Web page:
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Minuscule 539

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Title: Minuscule 539  
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Subject: Gospel of the Nazarenes, List of New Testament minuscules (1–1000), Matthew 16:2b–3
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Minuscule 539

Minuscule 539 (in the Gregory-Aland numbering), ε 141 (in Soden's numbering),[1] is a Greek minuscule manuscript of the New Testament, on parchment. Palaeographically it has been assigned to the 11th century.[2] Scrivener labeled it by number 551. The manuscript is lacunose. It was adapted for liturgical use.


The codex contains a complete text of the four Gospels, on 173 parchment leaves (size 17.3 cm by 12.5 cm), with some lacunae (Matthew 1:1-17; Mark 1:1-14; 3:22-4:10; Luke 1:1-17; John 1:1-46).[3] It is written in one column per page, 29 lines per page.[2]

The text is divided according to the κεφαλαια (chapters), whose numerals are given at the margin, and the τιτλοι (titles of chapters) at the top of the pages. There is also a division according to the Ammonian Sections (in Mark 234 Sections, the last in 16:9), with references to the Eusebian Canons (written at the margin below Ammonian Section numbers).[4][3]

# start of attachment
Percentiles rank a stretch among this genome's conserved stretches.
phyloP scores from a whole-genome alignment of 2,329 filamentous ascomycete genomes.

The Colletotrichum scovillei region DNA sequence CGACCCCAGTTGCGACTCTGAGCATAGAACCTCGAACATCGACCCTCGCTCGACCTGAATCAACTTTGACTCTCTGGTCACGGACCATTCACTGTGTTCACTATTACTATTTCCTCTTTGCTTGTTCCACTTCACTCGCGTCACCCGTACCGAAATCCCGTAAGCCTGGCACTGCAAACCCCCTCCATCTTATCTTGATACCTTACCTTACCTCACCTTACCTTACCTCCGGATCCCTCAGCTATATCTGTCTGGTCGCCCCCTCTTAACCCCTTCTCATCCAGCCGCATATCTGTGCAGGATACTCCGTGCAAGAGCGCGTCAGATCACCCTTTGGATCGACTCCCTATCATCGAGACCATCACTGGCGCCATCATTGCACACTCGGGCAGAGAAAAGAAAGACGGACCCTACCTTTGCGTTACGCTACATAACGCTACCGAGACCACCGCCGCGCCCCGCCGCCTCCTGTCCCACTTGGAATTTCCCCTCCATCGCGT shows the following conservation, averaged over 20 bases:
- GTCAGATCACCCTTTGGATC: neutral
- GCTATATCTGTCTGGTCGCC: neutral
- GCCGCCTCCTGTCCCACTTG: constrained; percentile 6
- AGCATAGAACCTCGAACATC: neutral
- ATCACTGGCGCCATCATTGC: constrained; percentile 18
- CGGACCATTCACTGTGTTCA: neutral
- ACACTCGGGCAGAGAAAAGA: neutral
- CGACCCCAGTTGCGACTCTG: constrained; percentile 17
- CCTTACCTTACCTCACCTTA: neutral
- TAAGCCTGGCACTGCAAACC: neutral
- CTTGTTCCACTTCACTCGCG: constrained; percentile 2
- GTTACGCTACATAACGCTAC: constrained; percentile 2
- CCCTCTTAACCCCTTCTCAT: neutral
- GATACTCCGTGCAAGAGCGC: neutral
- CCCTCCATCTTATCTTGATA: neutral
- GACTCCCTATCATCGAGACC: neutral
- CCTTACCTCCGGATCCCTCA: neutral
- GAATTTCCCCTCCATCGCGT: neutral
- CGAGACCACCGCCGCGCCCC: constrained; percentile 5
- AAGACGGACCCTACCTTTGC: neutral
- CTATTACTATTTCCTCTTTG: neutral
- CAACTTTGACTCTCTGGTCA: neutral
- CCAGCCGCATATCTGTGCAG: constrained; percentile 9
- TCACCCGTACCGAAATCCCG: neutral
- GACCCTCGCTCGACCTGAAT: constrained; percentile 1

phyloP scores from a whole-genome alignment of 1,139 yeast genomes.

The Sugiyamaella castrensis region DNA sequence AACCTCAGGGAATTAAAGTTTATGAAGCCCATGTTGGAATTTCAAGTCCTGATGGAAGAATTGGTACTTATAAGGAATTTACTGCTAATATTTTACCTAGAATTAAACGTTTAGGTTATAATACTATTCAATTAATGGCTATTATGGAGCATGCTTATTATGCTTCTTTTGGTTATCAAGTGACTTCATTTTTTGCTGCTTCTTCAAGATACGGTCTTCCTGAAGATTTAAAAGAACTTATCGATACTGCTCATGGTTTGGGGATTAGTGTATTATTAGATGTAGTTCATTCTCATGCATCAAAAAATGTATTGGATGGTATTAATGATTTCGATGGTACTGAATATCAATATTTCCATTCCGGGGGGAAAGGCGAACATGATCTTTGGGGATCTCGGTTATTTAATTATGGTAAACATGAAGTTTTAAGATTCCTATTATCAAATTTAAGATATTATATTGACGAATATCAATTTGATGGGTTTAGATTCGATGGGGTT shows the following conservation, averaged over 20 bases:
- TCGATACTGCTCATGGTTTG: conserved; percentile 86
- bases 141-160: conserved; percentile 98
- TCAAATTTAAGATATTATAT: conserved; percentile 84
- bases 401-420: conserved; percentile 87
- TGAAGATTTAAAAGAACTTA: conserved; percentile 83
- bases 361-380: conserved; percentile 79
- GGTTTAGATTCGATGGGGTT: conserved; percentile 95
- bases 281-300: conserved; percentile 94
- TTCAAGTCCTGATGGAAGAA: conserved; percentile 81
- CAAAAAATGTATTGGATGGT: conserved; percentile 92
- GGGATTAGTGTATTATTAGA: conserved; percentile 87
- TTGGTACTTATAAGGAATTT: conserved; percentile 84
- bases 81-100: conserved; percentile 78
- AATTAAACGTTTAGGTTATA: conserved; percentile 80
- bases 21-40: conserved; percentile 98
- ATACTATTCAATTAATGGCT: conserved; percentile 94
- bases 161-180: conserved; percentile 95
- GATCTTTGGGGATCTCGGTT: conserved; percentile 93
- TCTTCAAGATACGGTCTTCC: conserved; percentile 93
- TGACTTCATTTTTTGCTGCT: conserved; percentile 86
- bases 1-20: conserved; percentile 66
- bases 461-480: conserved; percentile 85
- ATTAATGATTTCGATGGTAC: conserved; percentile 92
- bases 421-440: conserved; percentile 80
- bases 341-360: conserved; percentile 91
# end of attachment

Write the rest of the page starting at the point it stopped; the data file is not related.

It contains Lectionary markings at the margin (for liturgical use), tables of the κεφαλαια (tables of contents) before each Gospel (defective), and pictures.[4][3]


The Greek text of the codex was not determine as the manuscript is not available. Aland did not place it in any Category.[5]

It was not examined by the Claremont Profile Method.[6]

It lacks the text of Matthew 16:2b–3 (signs of thetimes).[3]


In 1864 the manuscript was purchased from a dealer at Janina in Epeiros, by Baroness Burdett-Coutts (1814–1906), a philanthropist, together with other Greek manuscripts (among them codices 532-546). They were transported to England in 1870-1871.[3][7]

The manuscript was presented by Burdett-Coutts to Sir Roger Cholmely's School, and was housed at the Highgate (Burdett-Coutts II. 23), in London. It was examined by Scrivener.[3] It was in Sotheby's.

It was added to the list of the New Testament minuscule manuscripts by F. H. A. Scrivener (551) and C. R. Gregory (539).[4] Gregory saw it in 1883.[3]

The present location of the codex is unknown.[2]

See also

Bible portal


Further reading

External links

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